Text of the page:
(This one’s for Dmitry).
Okay, yeah, I know — to describe Jerry Saltz as a “superstar” as I just did is to engage in more than a bit of hyperbole. But when it comes to Jerry (since everyone seems to feel like they’re on a first-name basis with him, I guess I can be, too), “superstar” doesn’t seem all that off-the-mark, given Saltz’s relative media fame versus the utter obscurity within which most art writers/critics labor. This has always been the case, even in the days when art critics actually played a hand in shaping the discourse–and they haven’t done that in quite awhile. So, you know, we should be happy that there is at least one art critic famous enough to hobnob with Sarah Jessica Parker and her ilk. Jerry seems like a genial guy and a kind enough spirit and so personally, I don’t begrudge him his fame.
I was surprised, however, that Ben Davis (newly of Artinfo) didn’t mention Saltz at all in his column on the state of art criticism. Asserting that “art criticism isn’t dead, it’s just in eclipse,” Davis argued that
“If you had to name the major development in art discourse during the 2000s, it would undoubtedly be the ascent of “art news,” which has definitely replaced “art criticism” at the center of discussion. There’s been an enormous proliferation of writing about the art scene. Artforum.com’s “Scene and Herd” was founded in 2004. Artinfo.com, the publication I write for, was founded in 2005. And of course, there is the tremendous excitement generated by the art blogosphere, which draws its strength from attitude and outrage.”
Paddy Johnson of Art Fag City, who’s a pretty good examplar of the developments Davis is describing, didn’t seem to think much of Davis’ analysis. Responding to his post on her own blog, Johnson wrote,
“I feel like I’ve been reading about the problems of the 24 hour news cycle for fifteen years or more, and the problems are the same. Davis’s piece doesn’t bring much new to the table past what we already know: news is a large component of many blogs and websites — particularly the ones he’s worked for — and criticism isn’t doing that well.The trouble has less to do with news per se than the reality of publishing: it’s a volume industry and professionals need more time than we’re given to produce good work. But there are some ups to these downs, so I don’t believe it’s been as eclipsed as Davis thinks — it’s just not where he’s looking. Some of the best criticism on this blog appears in the comments section, and it’s no different for other blogs or even Facebook pages like that of Jerry Saltz.”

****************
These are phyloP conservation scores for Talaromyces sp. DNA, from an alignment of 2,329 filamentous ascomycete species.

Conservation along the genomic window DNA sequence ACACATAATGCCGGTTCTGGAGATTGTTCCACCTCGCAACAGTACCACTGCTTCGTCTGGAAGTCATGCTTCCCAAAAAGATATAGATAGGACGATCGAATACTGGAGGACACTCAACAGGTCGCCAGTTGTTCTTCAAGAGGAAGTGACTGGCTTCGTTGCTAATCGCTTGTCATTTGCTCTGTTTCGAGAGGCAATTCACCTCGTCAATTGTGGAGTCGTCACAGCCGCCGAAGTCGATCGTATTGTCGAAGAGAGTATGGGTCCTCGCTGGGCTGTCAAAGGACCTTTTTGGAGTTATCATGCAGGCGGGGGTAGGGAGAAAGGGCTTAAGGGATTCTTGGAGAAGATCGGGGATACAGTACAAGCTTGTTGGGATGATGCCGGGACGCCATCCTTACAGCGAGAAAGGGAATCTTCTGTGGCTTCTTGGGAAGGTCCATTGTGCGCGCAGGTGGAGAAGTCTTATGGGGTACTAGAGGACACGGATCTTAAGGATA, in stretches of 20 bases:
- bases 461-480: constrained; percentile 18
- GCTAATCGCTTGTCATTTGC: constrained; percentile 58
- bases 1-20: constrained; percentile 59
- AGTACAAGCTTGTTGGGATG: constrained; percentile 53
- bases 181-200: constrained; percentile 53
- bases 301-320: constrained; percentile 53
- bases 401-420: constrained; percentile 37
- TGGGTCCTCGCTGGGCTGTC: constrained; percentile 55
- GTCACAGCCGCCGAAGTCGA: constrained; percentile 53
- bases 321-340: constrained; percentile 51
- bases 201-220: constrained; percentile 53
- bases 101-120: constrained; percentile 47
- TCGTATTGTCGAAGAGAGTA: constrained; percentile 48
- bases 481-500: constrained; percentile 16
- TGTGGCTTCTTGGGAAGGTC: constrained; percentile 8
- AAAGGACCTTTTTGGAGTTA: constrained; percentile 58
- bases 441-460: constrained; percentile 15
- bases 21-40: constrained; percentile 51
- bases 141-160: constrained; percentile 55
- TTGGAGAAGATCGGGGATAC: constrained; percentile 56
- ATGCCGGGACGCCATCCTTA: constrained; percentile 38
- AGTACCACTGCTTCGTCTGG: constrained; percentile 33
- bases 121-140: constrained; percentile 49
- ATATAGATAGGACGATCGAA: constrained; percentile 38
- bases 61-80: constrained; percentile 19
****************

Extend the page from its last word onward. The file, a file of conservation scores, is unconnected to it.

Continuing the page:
Johnson made good points. Like Saltz or hate Saltz–or rather, like/hate the style of critical engagement Saltz represents–you cannot ignore the behemoth that is the Saltz/Facebook/Social Media machine. His Facebook groupies, his TV stint as a judge on Work of Art, his “Ask a Critic” column for New York magazine–all of these represent fairly radical shifts in the relation between critic and audience. One that is more open, more “radically vulnerable,” as Saltz himself has so memorably put it, and one where, to some greater degree than before, the art critic must answer (and answer and answer and answer) to the statements he puts out there via his reviews and other published pieces.